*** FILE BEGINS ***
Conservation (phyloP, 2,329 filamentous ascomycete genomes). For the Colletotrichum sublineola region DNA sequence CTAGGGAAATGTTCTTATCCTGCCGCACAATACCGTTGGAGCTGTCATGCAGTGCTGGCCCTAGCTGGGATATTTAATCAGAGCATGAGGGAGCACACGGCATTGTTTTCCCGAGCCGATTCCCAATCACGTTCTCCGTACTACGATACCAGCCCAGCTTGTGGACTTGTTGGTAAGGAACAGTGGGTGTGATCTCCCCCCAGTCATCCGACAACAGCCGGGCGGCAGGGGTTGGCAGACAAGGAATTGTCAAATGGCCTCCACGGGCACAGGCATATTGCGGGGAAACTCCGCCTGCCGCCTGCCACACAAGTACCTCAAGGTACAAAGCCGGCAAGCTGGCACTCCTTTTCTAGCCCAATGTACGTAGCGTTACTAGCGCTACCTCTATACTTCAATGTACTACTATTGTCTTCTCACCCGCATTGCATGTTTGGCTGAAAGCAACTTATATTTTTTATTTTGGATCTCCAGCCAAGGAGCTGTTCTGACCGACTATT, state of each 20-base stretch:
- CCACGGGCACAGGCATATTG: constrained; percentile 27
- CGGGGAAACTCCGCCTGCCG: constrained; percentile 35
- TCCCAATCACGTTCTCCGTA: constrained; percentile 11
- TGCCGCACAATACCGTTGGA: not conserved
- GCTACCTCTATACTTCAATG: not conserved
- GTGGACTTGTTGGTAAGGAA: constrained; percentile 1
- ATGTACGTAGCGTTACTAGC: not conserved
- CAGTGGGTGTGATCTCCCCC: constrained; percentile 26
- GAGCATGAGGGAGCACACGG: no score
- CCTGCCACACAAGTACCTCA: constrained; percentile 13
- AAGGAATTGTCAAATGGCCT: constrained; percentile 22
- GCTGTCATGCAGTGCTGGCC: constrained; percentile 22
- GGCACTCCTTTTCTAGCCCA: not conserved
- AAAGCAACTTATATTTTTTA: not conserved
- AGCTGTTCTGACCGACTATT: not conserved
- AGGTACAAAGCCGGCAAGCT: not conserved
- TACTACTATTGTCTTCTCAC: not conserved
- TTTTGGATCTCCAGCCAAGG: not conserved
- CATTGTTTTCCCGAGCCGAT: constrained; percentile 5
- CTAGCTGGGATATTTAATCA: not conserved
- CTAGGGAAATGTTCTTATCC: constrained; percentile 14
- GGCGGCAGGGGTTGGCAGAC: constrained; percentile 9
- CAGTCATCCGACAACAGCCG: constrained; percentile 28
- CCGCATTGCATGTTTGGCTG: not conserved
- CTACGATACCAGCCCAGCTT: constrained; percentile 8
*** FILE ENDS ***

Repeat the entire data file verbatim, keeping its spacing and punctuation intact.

Conservation (phyloP, 2,329 filamentous ascomycete genomes). For the Colletotrichum sublineola region DNA sequence CTAGGGAAATGTTCTTATCCTGCCGCACAATACCGTTGGAGCTGTCATGCAGTGCTGGCCCTAGCTGGGATATTTAATCAGAGCATGAGGGAGCACACGGCATTGTTTTCCCGAGCCGATTCCCAATCACGTTCTCCGTACTACGATACCAGCCCAGCTTGTGGACTTGTTGGTAAGGAACAGTGGGTGTGATCTCCCCCCAGTCATCCGACAACAGCCGGGCGGCAGGGGTTGGCAGACAAGGAATTGTCAAATGGCCTCCACGGGCACAGGCATATTGCGGGGAAACTCCGCCTGCCGCCTGCCACACAAGTACCTCAAGGTACAAAGCCGGCAAGCTGGCACTCCTTTTCTAGCCCAATGTACGTAGCGTTACTAGCGCTACCTCTATACTTCAATGTACTACTATTGTCTTCTCACCCGCATTGCATGTTTGGCTGAAAGCAACTTATATTTTTTATTTTGGATCTCCAGCCAAGGAGCTGTTCTGACCGACTATT, state of each 20-base stretch:
- CCACGGGCACAGGCATATTG: constrained; percentile 27
- CGGGGAAACTCCGCCTGCCG: constrained; percentile 35
- TCCCAATCACGTTCTCCGTA: constrained; percentile 11
- TGCCGCACAATACCGTTGGA: not conserved
- GCTACCTCTATACTTCAATG: not conserved
- GTGGACTTGTTGGTAAGGAA: constrained; percentile 1
- ATGTACGTAGCGTTACTAGC: not conserved
- CAGTGGGTGTGATCTCCCCC: constrained; percentile 26
- GAGCATGAGGGAGCACACGG: no score
- CCTGCCACACAAGTACCTCA: constrained; percentile 13
- AAGGAATTGTCAAATGGCCT: constrained; percentile 22
- GCTGTCATGCAGTGCTGGCC: constrained; percentile 22
- GGCACTCCTTTTCTAGCCCA: not conserved
- AAAGCAACTTATATTTTTTA: not conserved
- AGCTGTTCTGACCGACTATT: not conserved
- AGGTACAAAGCCGGCAAGCT: not conserved
- TACTACTATTGTCTTCTCAC: not conserved
- TTTTGGATCTCCAGCCAAGG: not conserved
- CATTGTTTTCCCGAGCCGAT: constrained; percentile 5
- CTAGCTGGGATATTTAATCA: not conserved
- CTAGGGAAATGTTCTTATCC: constrained; percentile 14
- GGCGGCAGGGGTTGGCAGAC: constrained; percentile 9
- CAGTCATCCGACAACAGCCG: constrained; percentile 28
- CCGCATTGCATGTTTGGCTG: not conserved
- CTACGATACCAGCCCAGCTT: constrained; percentile 8